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Polish Zloty Rebounds Amidst EU Fund Payment Optimism

INVESTINGPolish Zloty Rebounds Amidst EU Fund Payment Optimism

Although the Polish currency spent most of the week on the ropes, it strengthened dramatically toward the end, finishing the week higher. While a slight improvement in the external environment certainly did not hurt, we primarily attribute the appreciation of the zloty to reports suggesting that the payment of EU funds to Poland is getting closer.

The main bearish stimulus and the most important global theme in currency markets was the market’s deferral of implied expectations for the initiation of interest rate cuts in the United States. We have long emphasized our view that investors are rushing to price in interest rate cuts by central banks, particularly by the Federal Reserve. Last week further confirmed this – the strength of US economic data continues to surprise markets, and Federal Open Market Committee officials are pushing back expectations for rapid cuts. The base market scenario is no longer a cut in March – its pricing has fallen to the year’s lowest level of 40%. This change contributes to the appreciation of the dollar – the US currency is performing best out of all G10 currencies in 2024.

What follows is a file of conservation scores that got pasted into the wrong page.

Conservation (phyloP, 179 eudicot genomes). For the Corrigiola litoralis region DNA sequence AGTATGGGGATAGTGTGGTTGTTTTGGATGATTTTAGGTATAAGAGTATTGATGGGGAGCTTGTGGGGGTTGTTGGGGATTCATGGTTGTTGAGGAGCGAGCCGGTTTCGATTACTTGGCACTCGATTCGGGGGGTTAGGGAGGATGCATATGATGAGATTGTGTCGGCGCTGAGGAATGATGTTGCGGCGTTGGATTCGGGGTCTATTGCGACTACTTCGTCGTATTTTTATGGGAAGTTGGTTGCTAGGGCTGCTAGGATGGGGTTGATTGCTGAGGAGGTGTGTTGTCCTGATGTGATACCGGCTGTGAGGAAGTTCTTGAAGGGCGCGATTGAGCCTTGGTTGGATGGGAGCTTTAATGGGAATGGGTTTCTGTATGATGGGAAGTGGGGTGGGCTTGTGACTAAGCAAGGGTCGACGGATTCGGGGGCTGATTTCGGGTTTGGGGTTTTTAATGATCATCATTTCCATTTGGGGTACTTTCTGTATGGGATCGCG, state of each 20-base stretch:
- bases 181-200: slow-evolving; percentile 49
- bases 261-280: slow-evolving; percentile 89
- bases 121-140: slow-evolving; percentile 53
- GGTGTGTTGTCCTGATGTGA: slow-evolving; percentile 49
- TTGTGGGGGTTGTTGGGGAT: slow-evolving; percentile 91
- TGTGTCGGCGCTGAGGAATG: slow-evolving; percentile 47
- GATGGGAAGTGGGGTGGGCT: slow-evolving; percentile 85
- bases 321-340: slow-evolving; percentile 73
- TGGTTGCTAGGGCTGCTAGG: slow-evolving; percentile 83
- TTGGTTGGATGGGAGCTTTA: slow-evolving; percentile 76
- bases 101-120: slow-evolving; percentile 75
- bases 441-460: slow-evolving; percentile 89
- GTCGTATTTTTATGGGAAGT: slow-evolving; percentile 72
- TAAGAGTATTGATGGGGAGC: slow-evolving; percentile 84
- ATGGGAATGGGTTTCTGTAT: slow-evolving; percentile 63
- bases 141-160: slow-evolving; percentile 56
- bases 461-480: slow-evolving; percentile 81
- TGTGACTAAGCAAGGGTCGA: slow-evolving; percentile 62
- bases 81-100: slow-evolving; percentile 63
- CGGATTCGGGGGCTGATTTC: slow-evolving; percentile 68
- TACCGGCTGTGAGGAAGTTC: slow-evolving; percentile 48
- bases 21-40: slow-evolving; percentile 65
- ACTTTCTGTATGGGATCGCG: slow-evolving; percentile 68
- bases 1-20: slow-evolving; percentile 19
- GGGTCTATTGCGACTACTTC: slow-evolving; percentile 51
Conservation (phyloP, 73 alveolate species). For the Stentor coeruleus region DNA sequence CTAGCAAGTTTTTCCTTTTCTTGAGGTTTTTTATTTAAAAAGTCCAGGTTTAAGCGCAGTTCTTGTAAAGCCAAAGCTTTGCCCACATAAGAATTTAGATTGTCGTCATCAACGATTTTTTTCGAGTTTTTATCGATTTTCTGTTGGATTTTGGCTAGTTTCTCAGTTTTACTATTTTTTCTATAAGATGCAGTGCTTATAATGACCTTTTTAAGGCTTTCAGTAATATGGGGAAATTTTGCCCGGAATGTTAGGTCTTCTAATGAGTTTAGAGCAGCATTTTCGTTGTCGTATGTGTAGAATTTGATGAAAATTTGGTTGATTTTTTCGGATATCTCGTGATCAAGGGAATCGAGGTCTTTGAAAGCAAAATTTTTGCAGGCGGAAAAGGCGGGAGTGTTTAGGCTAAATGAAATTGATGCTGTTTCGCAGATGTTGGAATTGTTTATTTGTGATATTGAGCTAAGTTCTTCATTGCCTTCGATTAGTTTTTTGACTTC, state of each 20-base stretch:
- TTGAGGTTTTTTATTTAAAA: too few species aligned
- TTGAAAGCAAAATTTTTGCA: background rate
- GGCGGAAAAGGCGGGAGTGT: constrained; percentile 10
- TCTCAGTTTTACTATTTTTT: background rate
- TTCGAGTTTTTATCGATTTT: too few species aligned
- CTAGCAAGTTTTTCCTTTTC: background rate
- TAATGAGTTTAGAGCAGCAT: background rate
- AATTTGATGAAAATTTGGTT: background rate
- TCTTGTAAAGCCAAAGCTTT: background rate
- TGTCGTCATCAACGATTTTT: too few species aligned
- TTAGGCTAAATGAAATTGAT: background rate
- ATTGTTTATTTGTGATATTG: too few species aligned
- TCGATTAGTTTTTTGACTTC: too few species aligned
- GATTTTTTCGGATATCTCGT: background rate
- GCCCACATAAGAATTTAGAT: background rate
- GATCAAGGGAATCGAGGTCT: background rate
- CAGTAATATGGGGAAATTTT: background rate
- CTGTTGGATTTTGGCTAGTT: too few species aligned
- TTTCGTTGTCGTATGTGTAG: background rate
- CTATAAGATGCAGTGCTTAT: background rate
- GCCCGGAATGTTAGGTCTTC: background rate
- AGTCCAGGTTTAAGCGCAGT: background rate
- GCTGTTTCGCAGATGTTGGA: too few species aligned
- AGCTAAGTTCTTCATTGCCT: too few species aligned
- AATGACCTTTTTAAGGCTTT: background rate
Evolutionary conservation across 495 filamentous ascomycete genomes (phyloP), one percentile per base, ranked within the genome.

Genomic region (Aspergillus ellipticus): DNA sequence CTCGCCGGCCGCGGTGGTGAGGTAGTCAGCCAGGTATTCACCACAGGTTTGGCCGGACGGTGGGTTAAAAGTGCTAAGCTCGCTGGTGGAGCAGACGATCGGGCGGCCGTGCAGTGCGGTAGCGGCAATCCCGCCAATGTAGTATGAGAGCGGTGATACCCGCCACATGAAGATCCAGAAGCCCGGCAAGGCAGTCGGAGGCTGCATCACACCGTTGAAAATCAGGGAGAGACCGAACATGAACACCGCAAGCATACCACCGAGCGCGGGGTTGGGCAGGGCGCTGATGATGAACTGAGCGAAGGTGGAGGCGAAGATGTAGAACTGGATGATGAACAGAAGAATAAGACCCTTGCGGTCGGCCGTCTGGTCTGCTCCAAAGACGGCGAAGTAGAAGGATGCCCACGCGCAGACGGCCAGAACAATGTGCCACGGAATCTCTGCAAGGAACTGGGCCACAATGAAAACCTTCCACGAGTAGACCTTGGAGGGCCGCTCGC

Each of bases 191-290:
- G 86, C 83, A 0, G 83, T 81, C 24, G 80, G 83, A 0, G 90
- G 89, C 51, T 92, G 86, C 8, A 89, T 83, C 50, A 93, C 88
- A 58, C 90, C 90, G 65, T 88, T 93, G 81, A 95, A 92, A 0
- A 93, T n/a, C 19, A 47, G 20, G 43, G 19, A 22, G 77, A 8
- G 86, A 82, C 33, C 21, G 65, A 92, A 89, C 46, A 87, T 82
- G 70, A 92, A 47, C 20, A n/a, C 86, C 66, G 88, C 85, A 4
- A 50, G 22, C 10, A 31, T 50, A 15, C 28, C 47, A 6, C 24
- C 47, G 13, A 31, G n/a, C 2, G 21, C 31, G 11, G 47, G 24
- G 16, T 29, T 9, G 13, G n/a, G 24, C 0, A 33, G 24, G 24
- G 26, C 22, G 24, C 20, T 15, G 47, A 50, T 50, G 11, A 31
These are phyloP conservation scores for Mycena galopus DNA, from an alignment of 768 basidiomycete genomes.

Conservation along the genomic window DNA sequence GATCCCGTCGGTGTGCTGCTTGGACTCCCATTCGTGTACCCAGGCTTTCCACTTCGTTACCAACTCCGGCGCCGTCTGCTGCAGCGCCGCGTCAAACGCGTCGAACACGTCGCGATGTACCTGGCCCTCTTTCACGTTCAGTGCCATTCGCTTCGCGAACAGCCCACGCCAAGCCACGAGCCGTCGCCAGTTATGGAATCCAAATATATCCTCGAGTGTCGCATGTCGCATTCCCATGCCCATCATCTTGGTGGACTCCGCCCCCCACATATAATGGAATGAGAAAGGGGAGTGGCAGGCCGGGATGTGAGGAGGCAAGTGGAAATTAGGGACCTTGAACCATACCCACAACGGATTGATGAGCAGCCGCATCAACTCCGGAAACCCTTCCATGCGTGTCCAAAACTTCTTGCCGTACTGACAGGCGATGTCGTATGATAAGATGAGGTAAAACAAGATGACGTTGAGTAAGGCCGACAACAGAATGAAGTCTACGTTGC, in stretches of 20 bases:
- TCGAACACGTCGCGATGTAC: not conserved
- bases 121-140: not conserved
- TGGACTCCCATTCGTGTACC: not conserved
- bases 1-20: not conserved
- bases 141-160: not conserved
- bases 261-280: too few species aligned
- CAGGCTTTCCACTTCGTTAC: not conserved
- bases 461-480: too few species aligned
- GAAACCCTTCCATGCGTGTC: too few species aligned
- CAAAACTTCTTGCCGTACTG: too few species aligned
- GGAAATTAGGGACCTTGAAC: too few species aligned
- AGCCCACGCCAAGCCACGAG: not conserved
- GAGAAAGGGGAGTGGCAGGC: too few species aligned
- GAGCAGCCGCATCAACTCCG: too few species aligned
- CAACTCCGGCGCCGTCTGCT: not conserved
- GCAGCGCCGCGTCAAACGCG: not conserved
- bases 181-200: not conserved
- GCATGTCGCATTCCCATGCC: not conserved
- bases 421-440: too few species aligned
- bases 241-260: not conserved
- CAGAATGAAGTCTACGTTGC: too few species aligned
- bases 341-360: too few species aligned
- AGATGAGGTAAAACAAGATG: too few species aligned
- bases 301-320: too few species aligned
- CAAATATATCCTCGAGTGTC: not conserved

This week we will focus on macroeconomic data and the European Central Bank’s meeting (Thursday, 25th Jan). On Wednesday (24th Jan), we will learn the preliminary readings of January PMI indicators from the major economies – these are particularly important for the eurozone, where there is a lack of other credible current data. Other important readings will be Q4 GDP (Thursday, 25th Jan) and US December PCE inflation (Friday, 26th Jan). We believe that overall positive data will allow central banks to further postpone expectations for early interest rate cuts.